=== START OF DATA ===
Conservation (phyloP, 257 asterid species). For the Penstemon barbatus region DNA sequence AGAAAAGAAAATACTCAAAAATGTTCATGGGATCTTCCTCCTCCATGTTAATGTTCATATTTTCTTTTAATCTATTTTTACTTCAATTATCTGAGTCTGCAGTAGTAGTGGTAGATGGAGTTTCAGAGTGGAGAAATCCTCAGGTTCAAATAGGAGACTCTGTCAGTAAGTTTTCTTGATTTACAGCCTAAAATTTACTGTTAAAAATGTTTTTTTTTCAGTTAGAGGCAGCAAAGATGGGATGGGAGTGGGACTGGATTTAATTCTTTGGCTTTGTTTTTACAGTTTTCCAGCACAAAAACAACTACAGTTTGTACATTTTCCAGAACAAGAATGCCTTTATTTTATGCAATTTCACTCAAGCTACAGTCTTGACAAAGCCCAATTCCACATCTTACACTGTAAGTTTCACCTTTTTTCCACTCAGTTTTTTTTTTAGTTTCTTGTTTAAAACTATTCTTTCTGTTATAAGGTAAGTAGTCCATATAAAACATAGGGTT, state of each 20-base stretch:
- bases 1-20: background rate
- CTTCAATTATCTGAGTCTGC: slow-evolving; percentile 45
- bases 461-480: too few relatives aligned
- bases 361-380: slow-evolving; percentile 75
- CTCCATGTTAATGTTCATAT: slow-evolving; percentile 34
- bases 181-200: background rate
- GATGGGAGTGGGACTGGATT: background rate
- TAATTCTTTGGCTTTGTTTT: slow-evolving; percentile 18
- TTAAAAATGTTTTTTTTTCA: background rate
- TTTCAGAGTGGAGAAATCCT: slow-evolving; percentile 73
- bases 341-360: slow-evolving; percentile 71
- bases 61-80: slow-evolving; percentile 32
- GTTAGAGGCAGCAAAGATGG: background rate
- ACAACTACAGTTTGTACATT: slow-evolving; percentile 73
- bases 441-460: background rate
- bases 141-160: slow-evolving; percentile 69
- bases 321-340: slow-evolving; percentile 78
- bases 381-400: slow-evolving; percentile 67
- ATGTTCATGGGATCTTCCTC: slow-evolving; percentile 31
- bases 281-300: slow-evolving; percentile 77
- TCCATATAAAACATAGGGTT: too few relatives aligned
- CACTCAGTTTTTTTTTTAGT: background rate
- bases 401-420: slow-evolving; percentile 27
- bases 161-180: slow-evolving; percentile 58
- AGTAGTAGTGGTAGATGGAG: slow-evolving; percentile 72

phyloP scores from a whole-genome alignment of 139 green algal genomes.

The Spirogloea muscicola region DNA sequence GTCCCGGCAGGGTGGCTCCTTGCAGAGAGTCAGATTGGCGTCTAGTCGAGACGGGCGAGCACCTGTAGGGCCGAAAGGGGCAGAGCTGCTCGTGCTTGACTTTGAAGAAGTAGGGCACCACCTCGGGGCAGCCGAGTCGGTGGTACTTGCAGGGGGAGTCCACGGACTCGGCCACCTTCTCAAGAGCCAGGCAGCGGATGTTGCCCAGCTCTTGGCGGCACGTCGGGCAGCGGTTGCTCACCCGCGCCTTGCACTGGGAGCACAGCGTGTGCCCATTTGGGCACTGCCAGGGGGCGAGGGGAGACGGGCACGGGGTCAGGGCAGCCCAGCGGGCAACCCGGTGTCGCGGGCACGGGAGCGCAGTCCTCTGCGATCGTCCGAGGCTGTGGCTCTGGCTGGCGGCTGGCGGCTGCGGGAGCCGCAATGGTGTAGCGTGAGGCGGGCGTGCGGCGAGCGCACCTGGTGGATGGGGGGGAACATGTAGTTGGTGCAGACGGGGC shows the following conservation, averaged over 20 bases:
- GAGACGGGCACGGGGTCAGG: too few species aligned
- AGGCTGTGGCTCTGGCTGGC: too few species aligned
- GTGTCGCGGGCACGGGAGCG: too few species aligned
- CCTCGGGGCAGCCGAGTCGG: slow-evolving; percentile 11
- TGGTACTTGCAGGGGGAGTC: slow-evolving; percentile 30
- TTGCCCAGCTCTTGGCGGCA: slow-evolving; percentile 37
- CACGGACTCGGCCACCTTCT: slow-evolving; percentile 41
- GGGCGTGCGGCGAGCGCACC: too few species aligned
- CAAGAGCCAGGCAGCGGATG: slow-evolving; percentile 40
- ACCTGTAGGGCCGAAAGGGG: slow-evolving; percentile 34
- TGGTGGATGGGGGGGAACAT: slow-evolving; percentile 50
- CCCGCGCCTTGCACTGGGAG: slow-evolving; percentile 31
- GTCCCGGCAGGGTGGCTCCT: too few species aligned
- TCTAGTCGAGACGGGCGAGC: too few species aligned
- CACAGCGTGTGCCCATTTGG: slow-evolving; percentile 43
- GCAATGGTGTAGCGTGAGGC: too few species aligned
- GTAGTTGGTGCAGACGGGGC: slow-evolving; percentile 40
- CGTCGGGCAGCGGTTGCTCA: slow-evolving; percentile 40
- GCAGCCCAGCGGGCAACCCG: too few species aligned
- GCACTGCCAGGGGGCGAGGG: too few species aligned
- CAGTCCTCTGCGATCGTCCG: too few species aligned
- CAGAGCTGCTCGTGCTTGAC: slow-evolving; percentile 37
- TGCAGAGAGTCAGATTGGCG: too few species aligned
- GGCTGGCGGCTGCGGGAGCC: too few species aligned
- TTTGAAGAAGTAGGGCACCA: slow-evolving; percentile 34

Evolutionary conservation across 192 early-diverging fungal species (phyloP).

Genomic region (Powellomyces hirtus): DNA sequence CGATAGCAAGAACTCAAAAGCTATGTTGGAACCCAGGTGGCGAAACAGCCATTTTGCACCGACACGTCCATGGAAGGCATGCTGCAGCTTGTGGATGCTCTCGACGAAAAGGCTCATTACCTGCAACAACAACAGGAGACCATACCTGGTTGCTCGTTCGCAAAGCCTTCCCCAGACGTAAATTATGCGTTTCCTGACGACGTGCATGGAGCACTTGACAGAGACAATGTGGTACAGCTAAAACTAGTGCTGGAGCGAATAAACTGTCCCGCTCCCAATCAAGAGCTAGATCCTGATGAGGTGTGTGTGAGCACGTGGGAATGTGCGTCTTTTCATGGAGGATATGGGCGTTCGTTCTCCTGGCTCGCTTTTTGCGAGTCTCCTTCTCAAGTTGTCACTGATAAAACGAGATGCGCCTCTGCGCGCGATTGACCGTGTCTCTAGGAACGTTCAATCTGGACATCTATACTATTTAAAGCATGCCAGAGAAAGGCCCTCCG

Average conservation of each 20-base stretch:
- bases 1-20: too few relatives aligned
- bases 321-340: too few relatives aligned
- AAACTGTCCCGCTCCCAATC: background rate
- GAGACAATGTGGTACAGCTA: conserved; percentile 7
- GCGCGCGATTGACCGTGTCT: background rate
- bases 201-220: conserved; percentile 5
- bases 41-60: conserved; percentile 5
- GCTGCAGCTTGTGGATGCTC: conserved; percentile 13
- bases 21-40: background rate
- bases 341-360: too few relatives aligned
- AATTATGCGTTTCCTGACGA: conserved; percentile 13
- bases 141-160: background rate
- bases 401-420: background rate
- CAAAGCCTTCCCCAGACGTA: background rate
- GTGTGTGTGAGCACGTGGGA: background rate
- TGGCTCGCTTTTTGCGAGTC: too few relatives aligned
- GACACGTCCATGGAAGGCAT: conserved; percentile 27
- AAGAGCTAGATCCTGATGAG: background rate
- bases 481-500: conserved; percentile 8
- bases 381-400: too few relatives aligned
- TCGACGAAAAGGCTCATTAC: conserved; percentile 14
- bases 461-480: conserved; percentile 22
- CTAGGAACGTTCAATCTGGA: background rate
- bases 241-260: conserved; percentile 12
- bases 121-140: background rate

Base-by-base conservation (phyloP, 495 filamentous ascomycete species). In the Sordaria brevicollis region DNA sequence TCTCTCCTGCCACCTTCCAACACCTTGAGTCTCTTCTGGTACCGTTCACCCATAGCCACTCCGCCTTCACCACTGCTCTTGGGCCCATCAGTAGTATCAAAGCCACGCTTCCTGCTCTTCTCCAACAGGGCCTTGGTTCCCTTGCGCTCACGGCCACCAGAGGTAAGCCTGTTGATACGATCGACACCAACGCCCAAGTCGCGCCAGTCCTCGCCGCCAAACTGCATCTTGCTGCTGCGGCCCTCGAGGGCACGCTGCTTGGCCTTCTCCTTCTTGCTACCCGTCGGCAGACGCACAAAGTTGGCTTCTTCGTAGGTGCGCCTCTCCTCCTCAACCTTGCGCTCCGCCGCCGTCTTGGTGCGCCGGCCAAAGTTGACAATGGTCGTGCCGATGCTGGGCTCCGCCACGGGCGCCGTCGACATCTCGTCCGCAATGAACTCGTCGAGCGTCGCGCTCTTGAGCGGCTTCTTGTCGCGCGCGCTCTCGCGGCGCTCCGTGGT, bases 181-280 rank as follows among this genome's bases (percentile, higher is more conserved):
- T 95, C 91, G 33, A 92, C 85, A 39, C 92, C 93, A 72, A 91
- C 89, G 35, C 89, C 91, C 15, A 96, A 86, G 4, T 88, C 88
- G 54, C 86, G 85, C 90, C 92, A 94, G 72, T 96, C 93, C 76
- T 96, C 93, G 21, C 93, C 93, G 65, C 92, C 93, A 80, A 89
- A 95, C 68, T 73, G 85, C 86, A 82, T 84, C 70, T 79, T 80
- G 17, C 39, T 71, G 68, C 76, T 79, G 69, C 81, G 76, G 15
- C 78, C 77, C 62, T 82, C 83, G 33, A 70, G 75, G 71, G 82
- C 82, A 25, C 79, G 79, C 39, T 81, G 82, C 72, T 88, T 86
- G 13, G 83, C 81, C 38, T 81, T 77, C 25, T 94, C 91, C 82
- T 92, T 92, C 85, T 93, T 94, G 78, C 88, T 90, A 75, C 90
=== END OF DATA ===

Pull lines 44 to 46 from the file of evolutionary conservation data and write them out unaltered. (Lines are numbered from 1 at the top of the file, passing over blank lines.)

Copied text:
- GCAATGGTGTAGCGTGAGGC: too few species aligned
- GTAGTTGGTGCAGACGGGGC: slow-evolving; percentile 40
- CGTCGGGCAGCGGTTGCTCA: slow-evolving; percentile 40